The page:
This fall, it seemed providential that our monthly values fit perfectly with this very unusual time in our country. We have been accustomed to “the way we have always done it” with regards to elections and public debate. The months leading up to the election threw many of us off kilter. Politics aside, what has thrown me most off balance was the manner in which we, as a society, have found a sense of freedom in expression that lost civility, respect, compassion, tolerance, and kindness. This new freedom represents a huge step backwards, giving voice to those who are much less tolerant of people who may be different in mind, body, or spirit. Hate crimes have been on the rise, and disrespectful behavior is openly displayed without regard for the harm that it causes. In many ways, my heart is breaking for our country. And the main reason for my heartbreak: the children.
For those of us who teach, lead, and model for our students, we have agreed to certain principles that, although not always perfectly carried out, do establish how we should treat one another. We carry a huge responsibility to model civility, respect for one another, kindness to all, forgiveness, and humility. We often discuss, beginning in Chapel, the need to choose our words carefully, to be inclusive, to avoid teasing behavior that is hurtful to others. Above all, we speak about the courage it takes to be kind, to make St. Michael’s a place of kindness, and to practice forgiveness when feelings are hurt. With that being said, however, our students see different behaviors displayed at times, both at school and out in the world. Our community is a family, and therefore the expectation is that we will treat one another with compassion and care. It is much too easy, however, to use alternate forms of communication through electronic devices or social media to exclude someone or to say hurtful things that ultimately cause a sense of discomfort at school or within a class community. So what are we to do, particularly when so many role models in the world display a different behavior?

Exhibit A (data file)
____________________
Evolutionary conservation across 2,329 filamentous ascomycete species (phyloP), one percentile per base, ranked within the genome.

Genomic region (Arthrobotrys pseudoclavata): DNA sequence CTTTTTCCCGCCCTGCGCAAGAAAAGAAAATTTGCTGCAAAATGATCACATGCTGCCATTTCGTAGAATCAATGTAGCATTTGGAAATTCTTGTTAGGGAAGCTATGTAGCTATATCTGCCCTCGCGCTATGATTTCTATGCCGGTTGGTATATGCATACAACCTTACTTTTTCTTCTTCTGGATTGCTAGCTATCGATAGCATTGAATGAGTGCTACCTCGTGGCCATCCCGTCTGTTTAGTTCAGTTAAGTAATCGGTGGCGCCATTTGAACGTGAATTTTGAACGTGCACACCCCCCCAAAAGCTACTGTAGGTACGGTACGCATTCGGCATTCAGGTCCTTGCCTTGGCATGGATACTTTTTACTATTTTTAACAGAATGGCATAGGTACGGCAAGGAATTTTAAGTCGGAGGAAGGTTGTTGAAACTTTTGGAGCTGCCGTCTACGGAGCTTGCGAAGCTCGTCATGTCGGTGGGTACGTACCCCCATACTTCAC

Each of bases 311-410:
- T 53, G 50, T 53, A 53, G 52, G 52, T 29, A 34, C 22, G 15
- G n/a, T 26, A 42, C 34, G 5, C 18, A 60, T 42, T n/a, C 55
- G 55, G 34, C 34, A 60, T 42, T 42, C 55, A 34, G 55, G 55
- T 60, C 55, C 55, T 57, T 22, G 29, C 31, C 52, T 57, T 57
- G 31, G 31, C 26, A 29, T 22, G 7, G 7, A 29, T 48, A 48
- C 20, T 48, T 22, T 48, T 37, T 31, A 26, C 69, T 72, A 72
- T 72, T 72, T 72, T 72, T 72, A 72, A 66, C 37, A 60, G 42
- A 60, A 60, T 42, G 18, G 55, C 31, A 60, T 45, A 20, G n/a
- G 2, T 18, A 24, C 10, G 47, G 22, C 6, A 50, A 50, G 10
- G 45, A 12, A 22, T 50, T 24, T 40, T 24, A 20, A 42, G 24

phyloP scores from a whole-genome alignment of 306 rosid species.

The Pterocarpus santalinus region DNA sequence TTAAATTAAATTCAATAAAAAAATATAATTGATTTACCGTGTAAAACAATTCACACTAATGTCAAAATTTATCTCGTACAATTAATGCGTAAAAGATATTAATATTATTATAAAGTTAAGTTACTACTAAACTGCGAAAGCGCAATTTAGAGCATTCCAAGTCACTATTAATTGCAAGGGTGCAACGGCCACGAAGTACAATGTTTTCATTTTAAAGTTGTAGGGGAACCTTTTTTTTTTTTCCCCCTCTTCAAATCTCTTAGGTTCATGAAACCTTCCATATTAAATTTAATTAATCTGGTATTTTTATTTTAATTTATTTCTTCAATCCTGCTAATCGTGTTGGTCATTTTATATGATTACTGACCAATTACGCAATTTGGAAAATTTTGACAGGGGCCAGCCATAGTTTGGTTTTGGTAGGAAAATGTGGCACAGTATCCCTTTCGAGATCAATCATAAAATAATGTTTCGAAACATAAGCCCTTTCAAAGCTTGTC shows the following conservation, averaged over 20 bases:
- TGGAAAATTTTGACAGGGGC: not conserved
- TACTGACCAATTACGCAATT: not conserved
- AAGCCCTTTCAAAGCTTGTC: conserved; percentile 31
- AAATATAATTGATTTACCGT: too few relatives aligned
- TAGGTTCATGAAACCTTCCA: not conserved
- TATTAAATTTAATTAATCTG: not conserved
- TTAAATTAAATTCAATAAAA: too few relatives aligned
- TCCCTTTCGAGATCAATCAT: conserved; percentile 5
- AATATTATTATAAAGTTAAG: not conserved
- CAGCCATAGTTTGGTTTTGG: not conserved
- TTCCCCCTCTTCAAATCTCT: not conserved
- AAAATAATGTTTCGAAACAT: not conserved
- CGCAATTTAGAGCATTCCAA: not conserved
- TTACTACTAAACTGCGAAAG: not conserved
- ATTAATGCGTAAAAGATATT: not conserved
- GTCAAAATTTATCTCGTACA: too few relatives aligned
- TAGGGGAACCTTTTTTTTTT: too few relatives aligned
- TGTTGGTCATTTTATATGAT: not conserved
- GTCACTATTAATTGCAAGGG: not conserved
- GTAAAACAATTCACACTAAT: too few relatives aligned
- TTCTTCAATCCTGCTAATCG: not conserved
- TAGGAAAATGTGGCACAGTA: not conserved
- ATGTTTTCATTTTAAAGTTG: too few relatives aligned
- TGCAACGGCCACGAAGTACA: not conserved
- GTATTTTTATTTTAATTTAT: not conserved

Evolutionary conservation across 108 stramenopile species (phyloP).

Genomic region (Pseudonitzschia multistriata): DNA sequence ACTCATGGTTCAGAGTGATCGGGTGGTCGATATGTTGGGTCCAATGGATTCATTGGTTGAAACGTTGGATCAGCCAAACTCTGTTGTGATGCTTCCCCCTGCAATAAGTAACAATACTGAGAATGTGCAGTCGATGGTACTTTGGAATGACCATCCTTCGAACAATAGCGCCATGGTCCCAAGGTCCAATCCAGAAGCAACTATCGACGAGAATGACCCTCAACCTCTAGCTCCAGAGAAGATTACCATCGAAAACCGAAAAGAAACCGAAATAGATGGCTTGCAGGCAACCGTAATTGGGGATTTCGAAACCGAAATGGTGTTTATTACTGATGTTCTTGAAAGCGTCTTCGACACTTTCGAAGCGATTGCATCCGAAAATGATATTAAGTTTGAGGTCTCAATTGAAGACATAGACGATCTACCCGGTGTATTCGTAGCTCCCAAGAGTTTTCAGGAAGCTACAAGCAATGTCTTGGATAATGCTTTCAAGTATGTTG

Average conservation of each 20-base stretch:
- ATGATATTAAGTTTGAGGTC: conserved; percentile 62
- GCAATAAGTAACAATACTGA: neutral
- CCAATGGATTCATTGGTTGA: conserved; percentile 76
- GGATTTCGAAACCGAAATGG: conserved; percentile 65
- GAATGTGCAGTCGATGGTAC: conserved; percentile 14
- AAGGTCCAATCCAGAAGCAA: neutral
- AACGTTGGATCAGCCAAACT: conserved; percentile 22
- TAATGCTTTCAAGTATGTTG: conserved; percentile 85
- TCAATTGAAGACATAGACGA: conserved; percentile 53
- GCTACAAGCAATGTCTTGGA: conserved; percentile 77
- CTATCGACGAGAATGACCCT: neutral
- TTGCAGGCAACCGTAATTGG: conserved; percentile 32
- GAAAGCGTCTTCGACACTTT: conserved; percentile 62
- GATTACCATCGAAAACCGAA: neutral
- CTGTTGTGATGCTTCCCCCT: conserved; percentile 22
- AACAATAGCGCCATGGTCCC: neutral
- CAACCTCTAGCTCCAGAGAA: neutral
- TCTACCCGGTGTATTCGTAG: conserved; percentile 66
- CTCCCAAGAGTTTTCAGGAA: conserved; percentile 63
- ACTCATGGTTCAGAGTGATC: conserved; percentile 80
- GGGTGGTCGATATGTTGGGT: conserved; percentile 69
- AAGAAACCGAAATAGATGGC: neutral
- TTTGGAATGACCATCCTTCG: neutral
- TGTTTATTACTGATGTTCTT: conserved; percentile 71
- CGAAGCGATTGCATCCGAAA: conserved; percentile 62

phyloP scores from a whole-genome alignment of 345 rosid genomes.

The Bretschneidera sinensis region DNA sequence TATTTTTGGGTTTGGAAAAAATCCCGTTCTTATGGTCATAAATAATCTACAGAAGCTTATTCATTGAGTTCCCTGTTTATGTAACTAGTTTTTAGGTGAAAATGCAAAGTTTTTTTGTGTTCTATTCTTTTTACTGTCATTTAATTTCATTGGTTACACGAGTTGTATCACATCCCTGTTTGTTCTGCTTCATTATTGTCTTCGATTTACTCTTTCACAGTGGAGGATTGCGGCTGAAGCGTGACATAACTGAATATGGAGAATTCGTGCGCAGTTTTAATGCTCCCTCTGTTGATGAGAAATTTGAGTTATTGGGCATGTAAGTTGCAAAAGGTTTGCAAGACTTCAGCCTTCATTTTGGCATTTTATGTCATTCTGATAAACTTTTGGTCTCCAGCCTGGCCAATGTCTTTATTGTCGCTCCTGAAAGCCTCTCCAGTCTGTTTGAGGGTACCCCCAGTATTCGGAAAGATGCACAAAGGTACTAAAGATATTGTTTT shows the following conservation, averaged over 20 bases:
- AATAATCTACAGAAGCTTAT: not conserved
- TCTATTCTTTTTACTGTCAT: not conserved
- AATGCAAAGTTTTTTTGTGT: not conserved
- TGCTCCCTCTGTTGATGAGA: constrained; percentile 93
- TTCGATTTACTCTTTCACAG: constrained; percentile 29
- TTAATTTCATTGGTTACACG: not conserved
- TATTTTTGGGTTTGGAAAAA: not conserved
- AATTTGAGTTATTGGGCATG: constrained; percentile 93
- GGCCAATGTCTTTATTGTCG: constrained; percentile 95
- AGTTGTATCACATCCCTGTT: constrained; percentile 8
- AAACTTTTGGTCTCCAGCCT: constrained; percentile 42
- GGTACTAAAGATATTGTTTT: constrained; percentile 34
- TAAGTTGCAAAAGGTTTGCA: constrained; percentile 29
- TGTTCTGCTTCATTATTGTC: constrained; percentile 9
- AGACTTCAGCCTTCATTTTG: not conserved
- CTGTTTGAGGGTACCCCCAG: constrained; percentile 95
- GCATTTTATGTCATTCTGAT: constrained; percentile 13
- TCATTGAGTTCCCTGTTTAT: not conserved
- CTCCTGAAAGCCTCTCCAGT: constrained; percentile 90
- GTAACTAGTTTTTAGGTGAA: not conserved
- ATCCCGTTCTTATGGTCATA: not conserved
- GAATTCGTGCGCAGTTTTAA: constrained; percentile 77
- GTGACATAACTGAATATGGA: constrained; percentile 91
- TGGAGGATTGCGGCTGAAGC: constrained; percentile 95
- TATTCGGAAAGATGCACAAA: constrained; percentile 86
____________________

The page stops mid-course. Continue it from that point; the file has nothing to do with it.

I believe that it is important that we, as adults, continue to reinforce our expectations for how we treat one another. That message should come from our faculty and staff at school and from parents at home. As members of the faculty and staff, we have agreed always to demonstrate integrity and honesty, show concern for the welfare of others, act responsibly, demonstrate respect for the rights of others, build trust in professional relationships, and demonstrate professional demeanor at all times. In living into this, we strive to be true role models for our students. At the same time, we can give our children social tools that will help them to navigate successfully through challenging situations, while learning to treat everyone with kindness and respect. It’s not a one-shot lesson. Constant reinforcement is necessary, both for adults and children. But I believe that we have an obligation to be different from the trends of the world. We have an opportunity, in the face of the current challenges, to be a different type of school: one that is respectful, tolerant, safe, and, above all, kind. It does take courage, but the students we send out into the world can be leaders and set the example for a kinder, gentler world. For that, I remain optimistic.
Head of School